Faculty and Staff
Allison Sweeney, PhD
|College of Nursing|
College of Nursing
Dr. Sweeney received her B.A.in Psychology from Lewis and Clark College in Portland, OR in 2010. She received her PhD in Social and Health Psychology from Stony Brook University in 2016, with a focus on health-related motivation and mechanisms of health behavior change. After receiving her doctorate, Dr. Sweeney received additional training in community-based interventions and health promotion as a Postdoctoral Fellow at the University of South Carolina in the Department of Psychology. Her research focuses on developing community-based interventions for engaging underserved communities in long-term health behavior change that will promote positive changes in physical, mental, and social well-being. Her approach to developing community-based interventions for underserved communities focuses on the role of the social environment and is guided by the use of community-based participatory strategies, a bioecological framework, and social-cognitive theories of health behavior change.
Dr. Sweeney has taught courses in research methodology, statistics, stress and coping, and health psychology.
Dr. Sweeney’s specific research interests include:
- Community-based health promotion intervention development
- Social environmental supports for health behavior change
- Mechanisms of health behavior change (social, cognitive, environmental)
- Motivation (individual differences and tailoring approaches)
Dr. Sweeney has presented her research at several national conferences, including the Society for Behavioral Medicine, American Psychological Association, and the Association for Psychological Science. She has also mentored several undergraduate students who have disseminated their research through U of SC’s Discovery Day and the Caravel undergraduate research journal.
Dr. Sweeney has served as a peer reviewer for multiple journals including:
- Annals of Behavioral Medicine
- Health Psychology
- Health and Place
- Psychology of Sport and Exercise
- Western Journal of Nursing Research
Dr. Sweeney is a member of professional organizations including:
- Society for Behavioral Medicine
- American Psychological Association
Research Studies (Selected)
The Developing Real Incentives and Volition for Exercise Project. 2018-2020. Principal Investigator.
Developing Brief Motivational Interventions to Enhance Engagement in Physical Activity among Inactive African Americans. University of South Carolina ASPIRE II-B. 2017-2019. Principal Investigator.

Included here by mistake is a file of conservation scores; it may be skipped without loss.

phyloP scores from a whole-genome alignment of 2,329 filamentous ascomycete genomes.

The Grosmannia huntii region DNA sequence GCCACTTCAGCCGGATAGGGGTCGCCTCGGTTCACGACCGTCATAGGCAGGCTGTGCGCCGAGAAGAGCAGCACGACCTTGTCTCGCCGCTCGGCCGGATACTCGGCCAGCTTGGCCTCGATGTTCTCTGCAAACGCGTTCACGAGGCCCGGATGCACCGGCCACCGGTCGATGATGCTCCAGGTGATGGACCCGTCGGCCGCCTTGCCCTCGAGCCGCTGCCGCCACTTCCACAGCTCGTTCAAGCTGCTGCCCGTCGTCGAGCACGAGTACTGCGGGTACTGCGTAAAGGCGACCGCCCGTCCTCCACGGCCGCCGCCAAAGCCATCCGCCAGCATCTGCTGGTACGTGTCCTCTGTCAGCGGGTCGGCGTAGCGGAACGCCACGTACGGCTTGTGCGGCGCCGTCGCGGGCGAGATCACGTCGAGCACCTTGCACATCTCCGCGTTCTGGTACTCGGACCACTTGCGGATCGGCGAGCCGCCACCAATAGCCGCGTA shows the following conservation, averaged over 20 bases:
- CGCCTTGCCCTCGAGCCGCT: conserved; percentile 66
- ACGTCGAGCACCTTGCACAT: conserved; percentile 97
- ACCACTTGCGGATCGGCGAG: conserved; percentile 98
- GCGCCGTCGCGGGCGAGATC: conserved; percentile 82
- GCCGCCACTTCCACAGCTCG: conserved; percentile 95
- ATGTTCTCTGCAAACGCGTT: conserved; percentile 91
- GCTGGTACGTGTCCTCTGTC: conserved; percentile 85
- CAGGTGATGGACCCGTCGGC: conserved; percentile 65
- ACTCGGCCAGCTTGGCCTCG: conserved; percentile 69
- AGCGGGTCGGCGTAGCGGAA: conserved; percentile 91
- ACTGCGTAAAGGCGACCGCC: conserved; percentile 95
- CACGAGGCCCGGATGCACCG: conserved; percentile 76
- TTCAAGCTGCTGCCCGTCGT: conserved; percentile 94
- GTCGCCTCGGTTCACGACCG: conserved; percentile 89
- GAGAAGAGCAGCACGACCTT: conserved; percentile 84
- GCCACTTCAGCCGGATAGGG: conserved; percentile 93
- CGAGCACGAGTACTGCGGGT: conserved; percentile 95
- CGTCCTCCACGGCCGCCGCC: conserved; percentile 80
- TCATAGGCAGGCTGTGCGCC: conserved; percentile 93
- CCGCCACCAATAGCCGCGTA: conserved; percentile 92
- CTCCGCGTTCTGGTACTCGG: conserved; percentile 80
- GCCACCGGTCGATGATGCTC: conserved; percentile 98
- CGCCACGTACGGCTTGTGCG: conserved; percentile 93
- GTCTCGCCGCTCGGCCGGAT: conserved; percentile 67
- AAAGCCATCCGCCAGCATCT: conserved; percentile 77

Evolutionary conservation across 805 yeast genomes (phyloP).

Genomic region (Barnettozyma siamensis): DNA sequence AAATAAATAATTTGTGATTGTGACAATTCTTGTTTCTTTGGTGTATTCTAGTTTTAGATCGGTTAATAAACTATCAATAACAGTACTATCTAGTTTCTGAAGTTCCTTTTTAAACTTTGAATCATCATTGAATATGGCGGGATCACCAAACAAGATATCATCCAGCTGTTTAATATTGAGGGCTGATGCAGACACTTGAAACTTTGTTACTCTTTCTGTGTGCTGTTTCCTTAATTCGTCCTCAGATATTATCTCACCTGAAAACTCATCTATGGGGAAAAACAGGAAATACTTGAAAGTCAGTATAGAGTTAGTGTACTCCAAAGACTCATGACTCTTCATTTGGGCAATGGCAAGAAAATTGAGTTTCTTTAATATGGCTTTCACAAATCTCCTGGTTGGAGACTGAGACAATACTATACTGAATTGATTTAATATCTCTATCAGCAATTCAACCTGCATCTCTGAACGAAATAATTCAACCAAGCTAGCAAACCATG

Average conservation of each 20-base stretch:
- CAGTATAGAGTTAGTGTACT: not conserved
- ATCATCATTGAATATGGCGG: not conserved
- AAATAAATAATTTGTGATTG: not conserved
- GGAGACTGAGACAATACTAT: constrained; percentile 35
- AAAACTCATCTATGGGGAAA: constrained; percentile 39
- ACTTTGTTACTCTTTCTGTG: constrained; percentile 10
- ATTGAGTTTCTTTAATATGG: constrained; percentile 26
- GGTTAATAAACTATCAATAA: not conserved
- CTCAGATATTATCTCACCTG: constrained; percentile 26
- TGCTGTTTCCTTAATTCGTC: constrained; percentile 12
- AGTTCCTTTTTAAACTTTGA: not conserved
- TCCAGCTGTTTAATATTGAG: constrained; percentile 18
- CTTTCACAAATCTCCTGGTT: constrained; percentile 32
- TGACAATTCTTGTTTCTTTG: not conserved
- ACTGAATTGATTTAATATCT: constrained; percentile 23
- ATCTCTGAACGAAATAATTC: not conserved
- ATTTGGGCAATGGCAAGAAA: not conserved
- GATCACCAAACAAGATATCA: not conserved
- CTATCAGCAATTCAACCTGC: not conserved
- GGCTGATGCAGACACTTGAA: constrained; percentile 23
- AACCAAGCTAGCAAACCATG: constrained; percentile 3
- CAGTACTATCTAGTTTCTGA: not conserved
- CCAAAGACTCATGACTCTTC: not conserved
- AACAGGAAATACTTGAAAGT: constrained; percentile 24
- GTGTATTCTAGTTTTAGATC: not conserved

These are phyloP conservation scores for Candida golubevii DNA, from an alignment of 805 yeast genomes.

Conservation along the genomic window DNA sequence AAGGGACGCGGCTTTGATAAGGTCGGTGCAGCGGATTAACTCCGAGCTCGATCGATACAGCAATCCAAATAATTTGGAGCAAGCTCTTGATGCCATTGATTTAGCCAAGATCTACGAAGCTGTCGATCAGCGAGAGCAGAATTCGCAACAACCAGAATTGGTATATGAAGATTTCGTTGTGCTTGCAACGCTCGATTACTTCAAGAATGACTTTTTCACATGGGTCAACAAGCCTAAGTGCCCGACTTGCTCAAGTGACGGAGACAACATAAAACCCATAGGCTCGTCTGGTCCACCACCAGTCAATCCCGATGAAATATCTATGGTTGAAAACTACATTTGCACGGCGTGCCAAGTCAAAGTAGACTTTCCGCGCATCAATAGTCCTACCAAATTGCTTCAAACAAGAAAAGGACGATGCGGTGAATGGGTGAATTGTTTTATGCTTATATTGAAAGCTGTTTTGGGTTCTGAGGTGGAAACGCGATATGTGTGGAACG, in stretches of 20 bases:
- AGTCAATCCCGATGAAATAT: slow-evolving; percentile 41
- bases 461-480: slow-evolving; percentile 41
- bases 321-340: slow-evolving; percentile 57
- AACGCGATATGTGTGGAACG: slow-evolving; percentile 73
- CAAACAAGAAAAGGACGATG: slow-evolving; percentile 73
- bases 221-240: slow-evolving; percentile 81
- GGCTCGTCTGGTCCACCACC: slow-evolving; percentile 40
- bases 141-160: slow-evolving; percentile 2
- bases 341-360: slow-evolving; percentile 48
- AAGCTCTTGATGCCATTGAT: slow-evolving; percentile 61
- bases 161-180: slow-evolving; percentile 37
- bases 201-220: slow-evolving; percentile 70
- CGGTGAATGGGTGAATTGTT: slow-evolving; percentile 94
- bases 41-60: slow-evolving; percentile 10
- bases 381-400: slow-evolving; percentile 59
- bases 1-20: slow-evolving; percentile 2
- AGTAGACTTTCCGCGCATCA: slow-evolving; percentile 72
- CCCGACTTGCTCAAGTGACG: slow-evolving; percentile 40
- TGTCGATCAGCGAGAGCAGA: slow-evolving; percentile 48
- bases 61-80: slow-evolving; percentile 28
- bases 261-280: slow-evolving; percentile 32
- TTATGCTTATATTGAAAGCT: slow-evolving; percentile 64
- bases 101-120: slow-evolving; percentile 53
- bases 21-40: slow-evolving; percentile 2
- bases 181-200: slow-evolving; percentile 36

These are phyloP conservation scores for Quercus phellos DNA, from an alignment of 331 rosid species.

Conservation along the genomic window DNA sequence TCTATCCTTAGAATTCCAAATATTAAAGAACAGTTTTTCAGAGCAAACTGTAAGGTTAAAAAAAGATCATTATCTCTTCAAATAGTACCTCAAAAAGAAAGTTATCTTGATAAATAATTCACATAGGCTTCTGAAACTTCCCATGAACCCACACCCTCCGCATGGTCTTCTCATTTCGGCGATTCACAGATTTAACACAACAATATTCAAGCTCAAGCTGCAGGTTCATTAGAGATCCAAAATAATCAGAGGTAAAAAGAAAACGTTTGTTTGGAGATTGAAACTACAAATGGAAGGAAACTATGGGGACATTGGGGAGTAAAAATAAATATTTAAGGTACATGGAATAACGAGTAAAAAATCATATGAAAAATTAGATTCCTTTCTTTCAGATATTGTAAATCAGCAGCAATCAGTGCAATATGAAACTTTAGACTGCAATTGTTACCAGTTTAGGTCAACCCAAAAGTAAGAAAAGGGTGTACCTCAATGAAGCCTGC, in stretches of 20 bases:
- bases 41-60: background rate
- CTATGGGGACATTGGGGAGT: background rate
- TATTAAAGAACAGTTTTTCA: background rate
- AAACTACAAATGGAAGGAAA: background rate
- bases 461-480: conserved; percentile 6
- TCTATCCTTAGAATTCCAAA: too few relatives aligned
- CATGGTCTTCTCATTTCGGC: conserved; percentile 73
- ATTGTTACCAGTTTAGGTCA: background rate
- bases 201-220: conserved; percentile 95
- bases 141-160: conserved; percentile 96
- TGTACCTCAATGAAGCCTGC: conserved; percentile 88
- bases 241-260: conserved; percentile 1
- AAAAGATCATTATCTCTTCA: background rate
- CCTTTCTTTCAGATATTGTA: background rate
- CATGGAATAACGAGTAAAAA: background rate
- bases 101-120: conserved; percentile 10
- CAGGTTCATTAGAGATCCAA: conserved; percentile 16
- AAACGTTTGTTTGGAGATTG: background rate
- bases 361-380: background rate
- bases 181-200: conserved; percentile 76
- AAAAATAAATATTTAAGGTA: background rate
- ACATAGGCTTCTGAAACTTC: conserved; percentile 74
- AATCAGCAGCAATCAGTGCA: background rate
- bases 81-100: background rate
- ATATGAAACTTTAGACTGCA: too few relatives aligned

Families Improving Together for Weight Loss. 2016-2018. Postdoctoral Fellow
Brown, A., Wilson, D.K., Sweeney, A.M., & Van Horn, M.L. (2020). The Moderating Effect of Social Support on Physical Activity in African American Women. Annals of Behavioral Medicine. Advance Online Publication.
Sweeney, A.M., Wilson, D.K., Zarrett, N., Van Horn, M.L., Resnicow, K. (2020). The Feasibility and Acceptability of the Developing Real Incentives and Volition for Exercise (DRIVE) Program: A Pilot Study for Promoting Physical Activity in African American Women. Health Promotion and Practice. Advance Online Publication.
Sweeney, A.M., Wilson, D.K., & Brown, A. (2019). Qualitative Study to Examine How Differences in Motivation Can Inform the Development of Targeted Physical Activity Intervention Programs. Evaluation and Program Planning, 77, 101718. doi: 10.1016/j.evalprogplan.2019.101718.
Sweeney, A.M., Wilson, D.K., Loncar, H., & Brown, A. (2019) Secondary Benefits of Families Improving Together (FIT) for Weight Loss Trial on Cognitive and Social Factors in African American Adolescents. International Journal of Behavioral Nutrition and Physical Activity, 16, 47. doi: 10.1186/s12966-019-0806-5.
Wilson, D.K., Lorig, K.L., Klein, W.P., Riley, W., Sweeney, A.M., & Christensen, A. (2019). Efficacy and Cost-Effectiveness of Behavioral Interventions in Non-Clinical Settings for Improving Health Outcomes. Health Psychology, 38, 689-700. doi: 10.1037/hea0000773.
Abshire, D., Wilson, D.K., Sweeney, A.M., & Pinto B. (2019). Correlates of Moderate-to-Vigorous Physical Activity in Underserved African American Men. American Journal of Men’s Health, 13, 1-11. doi: 10.1177/1557988319855155.
Wilson, D.K., Sweeney, A.M., Huffman, L., Kitzman-Ulrich, H., & Resnicow, K. (2018). Web-Based Engagement and Retention in the Families Improving Together for Weight Loss Trial. Annals of Behavioral Medicine, 54, 399-404. doi: 10.1093/abm/kay047.
Sweeney, A.M. & Freitas, A.L. (2017). Construing Action Abstractly and Experiencing Autonomy: Implications for Physical Activity and Diet. Motivation and Emotion, 42, 161-177. doi: 10.1007/s11031-017-9645-3.
Sweeney, A.M., Wilson, D.K., & Van Horn, M.L. (2017). Longitudinal Relationships between Self-Concept for Physical Activity and Neighborhood Social Life as Predictors of Physical Activity among Older African American Adults. International Journal of Behavioral Nutrition and Physical Activity, 14, 67. doi: 10.1186/s12966-017-0523-x.
Sweeney, A.M., & Culcea, I. (2017). Does a future-oriented temporal perspective relate to body mass index, eating, and exercise? A meta-analysis. Appetite, 112, 272-285. doi: 10.1016/j.appet.2017.02.006.
Wilson, D.K., Sweeney, A.M., Kitzman-Ulrich, H, Gause, H., St. George, S.M. (2017). Promoting Social Nurturance and Positive Social Environments to Reduce Obesity in High-Risk Youth. Clinical Child and Family Psychology Review, 20, 64-77. doi: 10.1007/s10567-017-0230-9.
Sweeney, A.M. & Moyer, A. (2015). Self-Affirmation and Responses to Health Messages: A Meta-Analysis on Intentions and Behavior. Health Psychology, 34, 149-159. doi: 10.1037/hea0000110.